Peter Berman likes to talk about how he loves Detective in spite of (or
perhaps because of) its flaws as a game, because (I guess) of some wacky untried
innocence. August is not so incompetent a production as Detective, but it is
plagued with the sorts of flaws that ordinarily make me roll my eyes and quit --
spelling, punctuation, line spacing errors, incorrectly listed exits, a
relentless turgidity and purplitude of prose. And my first response was, "Damn,
this is going to get panned. Damn."
Because, you see, I loved it unjustifiably. Unpolished in the extreme,
lacking in many basic respects, but what it missed in craft it made up -- for
me, in the moment that I played it -- in its passionate enthusiasm. There were
glimpses, between the shoddy pasteboard backdrops the set, of some grand vistas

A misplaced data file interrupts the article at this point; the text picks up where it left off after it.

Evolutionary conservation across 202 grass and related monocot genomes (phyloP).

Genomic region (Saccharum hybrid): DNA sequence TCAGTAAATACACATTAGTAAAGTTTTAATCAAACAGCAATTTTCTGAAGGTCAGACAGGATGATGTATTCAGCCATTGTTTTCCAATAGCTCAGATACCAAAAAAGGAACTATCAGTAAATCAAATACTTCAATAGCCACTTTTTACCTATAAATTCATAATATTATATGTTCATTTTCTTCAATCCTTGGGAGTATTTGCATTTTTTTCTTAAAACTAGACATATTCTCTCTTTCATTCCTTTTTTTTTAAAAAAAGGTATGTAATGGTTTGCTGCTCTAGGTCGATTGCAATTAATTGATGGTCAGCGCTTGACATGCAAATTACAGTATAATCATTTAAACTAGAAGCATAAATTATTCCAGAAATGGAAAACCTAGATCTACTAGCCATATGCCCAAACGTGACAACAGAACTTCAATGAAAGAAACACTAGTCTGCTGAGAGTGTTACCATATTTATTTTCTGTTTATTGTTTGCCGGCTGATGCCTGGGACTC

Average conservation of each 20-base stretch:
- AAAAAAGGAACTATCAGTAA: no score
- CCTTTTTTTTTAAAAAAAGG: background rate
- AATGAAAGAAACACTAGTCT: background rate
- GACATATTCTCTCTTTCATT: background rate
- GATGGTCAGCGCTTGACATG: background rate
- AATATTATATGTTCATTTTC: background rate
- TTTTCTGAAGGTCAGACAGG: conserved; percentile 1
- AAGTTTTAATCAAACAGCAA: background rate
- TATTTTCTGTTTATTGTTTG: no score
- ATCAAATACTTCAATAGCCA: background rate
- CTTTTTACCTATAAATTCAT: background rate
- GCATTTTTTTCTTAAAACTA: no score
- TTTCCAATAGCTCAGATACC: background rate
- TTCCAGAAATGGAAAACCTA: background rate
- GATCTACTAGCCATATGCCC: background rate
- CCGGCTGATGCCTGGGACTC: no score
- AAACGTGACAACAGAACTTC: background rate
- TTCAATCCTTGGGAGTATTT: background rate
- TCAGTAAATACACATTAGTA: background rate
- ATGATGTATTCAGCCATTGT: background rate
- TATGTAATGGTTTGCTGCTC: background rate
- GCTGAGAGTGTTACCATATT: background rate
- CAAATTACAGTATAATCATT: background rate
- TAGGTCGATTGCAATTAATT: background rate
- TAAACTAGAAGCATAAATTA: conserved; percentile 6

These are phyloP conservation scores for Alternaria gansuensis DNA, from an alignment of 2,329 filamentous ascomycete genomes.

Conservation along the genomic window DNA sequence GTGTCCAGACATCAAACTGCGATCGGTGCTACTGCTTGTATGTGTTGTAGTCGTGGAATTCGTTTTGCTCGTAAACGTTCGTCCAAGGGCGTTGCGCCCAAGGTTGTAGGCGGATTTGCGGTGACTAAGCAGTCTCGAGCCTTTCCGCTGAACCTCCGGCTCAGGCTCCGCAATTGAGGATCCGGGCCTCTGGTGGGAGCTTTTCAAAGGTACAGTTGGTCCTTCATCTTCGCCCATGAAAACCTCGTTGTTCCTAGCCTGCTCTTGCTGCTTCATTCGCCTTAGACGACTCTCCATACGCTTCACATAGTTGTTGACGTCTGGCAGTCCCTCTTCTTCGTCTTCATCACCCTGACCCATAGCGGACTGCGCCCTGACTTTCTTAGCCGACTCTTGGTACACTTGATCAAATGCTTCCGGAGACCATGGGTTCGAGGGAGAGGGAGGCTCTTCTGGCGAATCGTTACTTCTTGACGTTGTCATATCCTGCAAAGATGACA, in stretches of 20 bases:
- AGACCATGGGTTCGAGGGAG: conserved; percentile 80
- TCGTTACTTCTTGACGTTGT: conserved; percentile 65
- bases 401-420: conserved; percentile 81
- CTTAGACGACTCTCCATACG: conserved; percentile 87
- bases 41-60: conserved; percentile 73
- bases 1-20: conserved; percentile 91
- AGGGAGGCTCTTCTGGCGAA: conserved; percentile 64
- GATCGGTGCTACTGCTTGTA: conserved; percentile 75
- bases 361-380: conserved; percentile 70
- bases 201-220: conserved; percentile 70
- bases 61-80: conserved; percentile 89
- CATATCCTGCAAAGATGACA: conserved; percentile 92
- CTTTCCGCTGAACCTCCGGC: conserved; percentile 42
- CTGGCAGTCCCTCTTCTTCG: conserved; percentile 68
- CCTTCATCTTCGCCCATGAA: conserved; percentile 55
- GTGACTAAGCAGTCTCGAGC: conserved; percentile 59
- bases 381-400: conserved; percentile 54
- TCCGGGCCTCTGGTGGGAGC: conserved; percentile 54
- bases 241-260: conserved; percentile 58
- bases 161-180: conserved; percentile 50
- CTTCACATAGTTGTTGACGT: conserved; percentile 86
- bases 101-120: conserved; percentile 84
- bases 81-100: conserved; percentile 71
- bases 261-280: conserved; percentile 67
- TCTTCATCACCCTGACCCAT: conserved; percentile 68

of fantasy: deep-rooted trees, an old and terrible city, strong sorrows, great
revenge. And the end pleased and grieved me, and so did the characters -- not
the actual NPCs who moved about in shadow, hardly to be interacted with, but the
characters they represented, of whom they were recognizable avatars the same way
that a plastic spork is recognizably descended of the Platonic spoon.
Do I wax silly? Yes. Does this game invite that? Yes. Generally I am in favor
of some refinement of programming skill and some self-restraint in the writing,
but it's possible to go way way the other way and come with something curiously
Now, Matt: go thou and fix the bugs, 'kay?